Most now assume that the defining foreign policy legacy of President Obama will be his Iran deal, which will seek to block Iran’s path to a nuclear weapon and open the doors to Iran’s reintegration into the world economy and regional politics. I believe Obama and good sense will prevail over the Israel caucus in Congress, and as a result of the deal Americans will fairly soon come to see Iran both as a market for American goods and ideas and as a valuable ally against ISIS, the Sunni jihadist group that controls much of Iraq and Syria. There will of course be much debate and possibly a major political donnybrook in the months to come, and unexpected twists are always possible.
But what a surprise it would be if the principal legacy for Obama were not the opening to Iran, even if it were to fulfill all positive expectations, but a deepening cold war, potentially even hot war, with Russia. Everyone in Washington knows that Obama and his top aides have devoted 10 times more attention to Iran than to Russia, assuming perhaps that the logic of geopolitics would keep American-Russian relations on relatively even keel. But events have a way of surprising. Oh bitter irony were we to have peace with Iran, war with Russia. It could happen.
The Times ran a story on Monday about Ukrainian extreme rightists fighting with the Kiev government, a worrisome development for the latter because Right Sector units play such a key role in its military overall. The Ukrainian far right is tarred by association with neo-Nazism, mostly because its heroes fought with Nazi units against the Russians in World War II, and its banners and symbols clearly evoke Nazism. Several days ago, the Times ran a story about Chechen Islamists joining the Ukrainian forces because they wanted to fight Russians. (Chechen Islamism is the milieu that spawned the Boston Marathon bombers). There probably are perfectly understandable reasons for Chechen hatred of Russia, as there are for the widespread Ukrainian embrace of the Nazi side during World War II, (though few expressed this when retired Ohio auto worker John Demjanjuk, a Ukrainian emigre and Nazi collaborator, was in the news). But it doesn’t mean we should be allied with such people.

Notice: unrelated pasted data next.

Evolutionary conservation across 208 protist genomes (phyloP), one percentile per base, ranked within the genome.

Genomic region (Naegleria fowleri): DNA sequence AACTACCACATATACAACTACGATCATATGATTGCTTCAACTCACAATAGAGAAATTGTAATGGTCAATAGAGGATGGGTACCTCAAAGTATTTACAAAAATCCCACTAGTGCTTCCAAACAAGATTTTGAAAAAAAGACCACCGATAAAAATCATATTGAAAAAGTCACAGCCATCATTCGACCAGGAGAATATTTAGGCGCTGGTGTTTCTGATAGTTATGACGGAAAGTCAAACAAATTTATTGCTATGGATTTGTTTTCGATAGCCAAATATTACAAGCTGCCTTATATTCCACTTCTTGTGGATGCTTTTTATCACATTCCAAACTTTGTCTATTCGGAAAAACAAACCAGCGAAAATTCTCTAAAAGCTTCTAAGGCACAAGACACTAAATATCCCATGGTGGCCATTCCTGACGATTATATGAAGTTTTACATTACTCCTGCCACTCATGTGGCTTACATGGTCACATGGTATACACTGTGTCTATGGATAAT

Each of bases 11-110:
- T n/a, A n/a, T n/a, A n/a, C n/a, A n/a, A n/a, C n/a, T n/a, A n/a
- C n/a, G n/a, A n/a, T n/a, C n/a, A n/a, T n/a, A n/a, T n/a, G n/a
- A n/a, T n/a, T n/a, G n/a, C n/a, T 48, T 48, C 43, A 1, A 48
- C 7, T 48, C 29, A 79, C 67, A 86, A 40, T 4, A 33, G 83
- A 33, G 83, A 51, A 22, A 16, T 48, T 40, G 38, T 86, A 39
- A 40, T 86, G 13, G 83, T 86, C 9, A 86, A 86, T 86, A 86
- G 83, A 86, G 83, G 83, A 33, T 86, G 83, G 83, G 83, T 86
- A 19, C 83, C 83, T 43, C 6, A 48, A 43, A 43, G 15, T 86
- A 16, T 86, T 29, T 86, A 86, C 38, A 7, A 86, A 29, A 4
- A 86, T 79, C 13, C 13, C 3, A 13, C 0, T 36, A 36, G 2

Yet now, somehow, we are. For official Washington, the Ukrainian ally it has embraced is buttressed by a coalition of Islamic militants and neo-Nazis, along with the various elite ethnic Ukrainians who have learned that milking the increasingly lush Washington-Kiev connection can be lucrative. While Obama and John Kerry have turned their attentions elsewhere, the permanent national security state is steering America inexorably towards confrontation with Russia over an area of much moral ambiguity and no strategic significance to America.
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